Cubuk, Ekin D., Zoph, Barret, Schoenholz, Samuel S., Le, Quoc V.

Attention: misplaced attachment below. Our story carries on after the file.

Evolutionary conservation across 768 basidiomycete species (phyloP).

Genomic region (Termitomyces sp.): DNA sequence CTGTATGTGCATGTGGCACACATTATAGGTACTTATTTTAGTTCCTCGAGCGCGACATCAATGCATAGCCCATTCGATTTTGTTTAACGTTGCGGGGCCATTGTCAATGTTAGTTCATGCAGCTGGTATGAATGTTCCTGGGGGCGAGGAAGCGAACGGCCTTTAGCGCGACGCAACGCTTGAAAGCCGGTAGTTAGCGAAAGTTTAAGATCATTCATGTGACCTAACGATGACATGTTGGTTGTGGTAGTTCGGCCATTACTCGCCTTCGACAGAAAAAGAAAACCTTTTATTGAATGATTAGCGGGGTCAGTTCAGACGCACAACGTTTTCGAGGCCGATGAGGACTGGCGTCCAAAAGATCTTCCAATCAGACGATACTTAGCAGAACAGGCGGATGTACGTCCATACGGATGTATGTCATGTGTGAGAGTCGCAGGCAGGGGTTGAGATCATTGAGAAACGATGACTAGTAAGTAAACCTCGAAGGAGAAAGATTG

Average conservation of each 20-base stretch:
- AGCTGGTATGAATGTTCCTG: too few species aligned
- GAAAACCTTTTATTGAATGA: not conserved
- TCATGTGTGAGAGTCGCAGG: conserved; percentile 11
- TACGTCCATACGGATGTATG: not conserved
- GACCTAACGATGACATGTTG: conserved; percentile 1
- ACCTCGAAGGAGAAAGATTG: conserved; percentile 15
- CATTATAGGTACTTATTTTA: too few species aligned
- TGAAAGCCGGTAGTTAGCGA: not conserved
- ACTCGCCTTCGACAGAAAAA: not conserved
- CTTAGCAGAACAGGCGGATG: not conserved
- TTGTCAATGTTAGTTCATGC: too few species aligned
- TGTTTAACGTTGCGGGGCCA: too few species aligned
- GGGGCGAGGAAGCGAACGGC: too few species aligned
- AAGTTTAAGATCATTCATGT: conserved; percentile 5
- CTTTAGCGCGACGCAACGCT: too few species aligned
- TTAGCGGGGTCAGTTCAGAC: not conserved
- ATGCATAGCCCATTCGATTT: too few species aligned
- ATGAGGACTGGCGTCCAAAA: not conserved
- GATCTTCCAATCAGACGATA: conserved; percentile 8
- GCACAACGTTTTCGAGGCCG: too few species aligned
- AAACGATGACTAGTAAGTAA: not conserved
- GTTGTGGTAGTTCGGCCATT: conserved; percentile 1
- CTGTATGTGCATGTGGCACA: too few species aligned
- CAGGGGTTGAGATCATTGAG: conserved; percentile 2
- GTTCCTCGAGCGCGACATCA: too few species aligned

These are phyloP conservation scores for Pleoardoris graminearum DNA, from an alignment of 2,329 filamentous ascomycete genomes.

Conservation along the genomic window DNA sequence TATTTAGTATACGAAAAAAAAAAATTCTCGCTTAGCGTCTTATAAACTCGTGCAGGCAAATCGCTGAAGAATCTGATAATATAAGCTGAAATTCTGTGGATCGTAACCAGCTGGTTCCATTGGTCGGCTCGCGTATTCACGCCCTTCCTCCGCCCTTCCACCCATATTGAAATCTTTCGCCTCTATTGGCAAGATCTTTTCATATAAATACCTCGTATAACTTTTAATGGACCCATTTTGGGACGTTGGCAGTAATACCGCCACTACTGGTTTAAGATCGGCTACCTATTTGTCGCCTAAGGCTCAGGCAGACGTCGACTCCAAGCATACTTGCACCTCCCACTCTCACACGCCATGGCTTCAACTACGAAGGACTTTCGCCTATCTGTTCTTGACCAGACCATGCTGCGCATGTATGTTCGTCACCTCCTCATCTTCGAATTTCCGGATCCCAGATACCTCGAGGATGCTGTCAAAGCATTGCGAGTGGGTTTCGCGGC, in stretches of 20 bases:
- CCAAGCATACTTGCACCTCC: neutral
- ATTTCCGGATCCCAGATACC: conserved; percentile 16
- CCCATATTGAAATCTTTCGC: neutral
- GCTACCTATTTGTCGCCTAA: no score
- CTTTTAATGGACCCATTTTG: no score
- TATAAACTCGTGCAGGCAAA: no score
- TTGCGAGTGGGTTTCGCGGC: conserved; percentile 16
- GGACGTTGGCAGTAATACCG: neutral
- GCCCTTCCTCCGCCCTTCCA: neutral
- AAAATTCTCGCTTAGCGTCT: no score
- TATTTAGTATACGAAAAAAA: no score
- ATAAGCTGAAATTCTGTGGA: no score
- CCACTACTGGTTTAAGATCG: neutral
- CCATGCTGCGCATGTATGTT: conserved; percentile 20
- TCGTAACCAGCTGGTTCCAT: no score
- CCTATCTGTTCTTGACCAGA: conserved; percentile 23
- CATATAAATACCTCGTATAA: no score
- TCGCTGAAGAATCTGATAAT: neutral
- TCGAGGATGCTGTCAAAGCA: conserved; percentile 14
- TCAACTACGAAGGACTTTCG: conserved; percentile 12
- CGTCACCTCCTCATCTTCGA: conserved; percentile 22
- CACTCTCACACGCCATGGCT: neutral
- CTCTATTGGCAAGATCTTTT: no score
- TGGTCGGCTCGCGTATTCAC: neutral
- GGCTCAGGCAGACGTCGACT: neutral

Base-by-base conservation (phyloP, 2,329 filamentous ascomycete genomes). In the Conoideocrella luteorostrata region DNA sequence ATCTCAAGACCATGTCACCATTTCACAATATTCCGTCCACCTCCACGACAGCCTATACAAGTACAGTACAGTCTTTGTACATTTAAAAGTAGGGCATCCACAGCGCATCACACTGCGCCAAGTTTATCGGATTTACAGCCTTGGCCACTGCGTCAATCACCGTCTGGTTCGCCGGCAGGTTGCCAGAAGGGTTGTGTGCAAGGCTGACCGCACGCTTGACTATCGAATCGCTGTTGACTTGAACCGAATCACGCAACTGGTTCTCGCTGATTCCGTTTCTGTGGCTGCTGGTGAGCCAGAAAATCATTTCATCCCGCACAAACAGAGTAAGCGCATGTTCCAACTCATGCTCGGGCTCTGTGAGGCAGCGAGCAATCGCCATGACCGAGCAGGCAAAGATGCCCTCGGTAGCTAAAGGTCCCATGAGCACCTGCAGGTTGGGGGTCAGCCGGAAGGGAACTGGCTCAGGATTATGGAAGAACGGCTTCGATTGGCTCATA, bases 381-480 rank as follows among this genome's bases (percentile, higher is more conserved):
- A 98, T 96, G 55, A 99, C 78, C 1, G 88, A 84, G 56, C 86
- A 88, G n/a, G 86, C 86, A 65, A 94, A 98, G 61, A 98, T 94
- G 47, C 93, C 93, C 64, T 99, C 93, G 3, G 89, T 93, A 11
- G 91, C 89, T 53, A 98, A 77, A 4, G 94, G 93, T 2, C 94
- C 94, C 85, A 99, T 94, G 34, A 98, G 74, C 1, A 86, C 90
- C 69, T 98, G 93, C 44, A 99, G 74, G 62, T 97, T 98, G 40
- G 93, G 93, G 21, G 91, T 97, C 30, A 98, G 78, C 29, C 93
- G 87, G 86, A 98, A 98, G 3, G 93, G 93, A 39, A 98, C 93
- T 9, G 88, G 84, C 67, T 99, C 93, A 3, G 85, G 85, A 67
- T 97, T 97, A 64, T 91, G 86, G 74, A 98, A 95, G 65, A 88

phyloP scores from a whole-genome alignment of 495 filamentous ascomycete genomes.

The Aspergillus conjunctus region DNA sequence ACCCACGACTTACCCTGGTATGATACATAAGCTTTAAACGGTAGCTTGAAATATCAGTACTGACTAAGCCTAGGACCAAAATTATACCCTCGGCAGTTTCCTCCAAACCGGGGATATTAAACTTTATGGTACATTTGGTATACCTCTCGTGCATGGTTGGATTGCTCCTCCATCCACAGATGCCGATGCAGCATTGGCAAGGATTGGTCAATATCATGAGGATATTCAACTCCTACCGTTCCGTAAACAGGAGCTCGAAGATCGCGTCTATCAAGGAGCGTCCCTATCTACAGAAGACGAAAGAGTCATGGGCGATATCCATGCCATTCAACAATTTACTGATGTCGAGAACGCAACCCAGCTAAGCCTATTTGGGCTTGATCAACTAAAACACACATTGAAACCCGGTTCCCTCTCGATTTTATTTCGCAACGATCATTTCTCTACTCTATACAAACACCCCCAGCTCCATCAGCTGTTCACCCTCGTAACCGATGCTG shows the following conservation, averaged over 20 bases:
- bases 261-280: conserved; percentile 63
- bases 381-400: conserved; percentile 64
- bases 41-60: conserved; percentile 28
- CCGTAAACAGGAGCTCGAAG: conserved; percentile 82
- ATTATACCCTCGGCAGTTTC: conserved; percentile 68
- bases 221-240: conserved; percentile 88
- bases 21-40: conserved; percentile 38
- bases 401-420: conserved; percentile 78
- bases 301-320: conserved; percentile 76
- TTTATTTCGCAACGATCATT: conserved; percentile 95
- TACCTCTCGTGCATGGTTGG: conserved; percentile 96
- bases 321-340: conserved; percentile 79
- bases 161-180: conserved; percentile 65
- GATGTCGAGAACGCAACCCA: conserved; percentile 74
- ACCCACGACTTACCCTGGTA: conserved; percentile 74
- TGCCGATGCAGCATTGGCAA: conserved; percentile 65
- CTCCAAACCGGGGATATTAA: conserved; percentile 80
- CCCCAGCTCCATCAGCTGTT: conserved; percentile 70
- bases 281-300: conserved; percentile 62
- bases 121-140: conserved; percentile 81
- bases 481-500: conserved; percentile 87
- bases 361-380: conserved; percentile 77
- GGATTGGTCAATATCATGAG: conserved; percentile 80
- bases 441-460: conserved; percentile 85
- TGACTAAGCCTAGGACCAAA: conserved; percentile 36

It is becoming increasingly clear that many machine learning classifiers are vulnerable to adversarial examples. In attempting to explain the origin of adversarial examples, previous studies have typically focused on the fact that neural networks operate on high dimensional data, they overfit, or they are too linear. Here we argue that the origin of adversarial examples is primarily due to an inherent uncertainty that neural networks have about their predictions. We show that the functional form of this uncertainty is independent of architecture, dataset, and training protocol; and depends only on the statistics of the logit differences of the network, which do not change significantly during training. This leads to adversarial error having a universal scaling, as a power-law, with respect to the size of the adversarial perturbation. We show that this universality holds for a broad range of datasets (MNIST, CIFAR10, ImageNet, and random data), models (including state-of-the-art deep networks, linear models, adversarially trained networks, and networks trained on randomly shuffled labels), and attacks (FGSM, step l.l., PGD). Motivated by these results, we study the effects of reducing prediction entropy on adversarial robustness. Finally, we study the effect of network architectures on adversarial sensitivity. To do this, we use neural architecture search with reinforcement learning to find adversarially robust architectures on CIFAR10. Our resulting architecture is more robust to white \emph{and} black box attacks compared to previous attempts.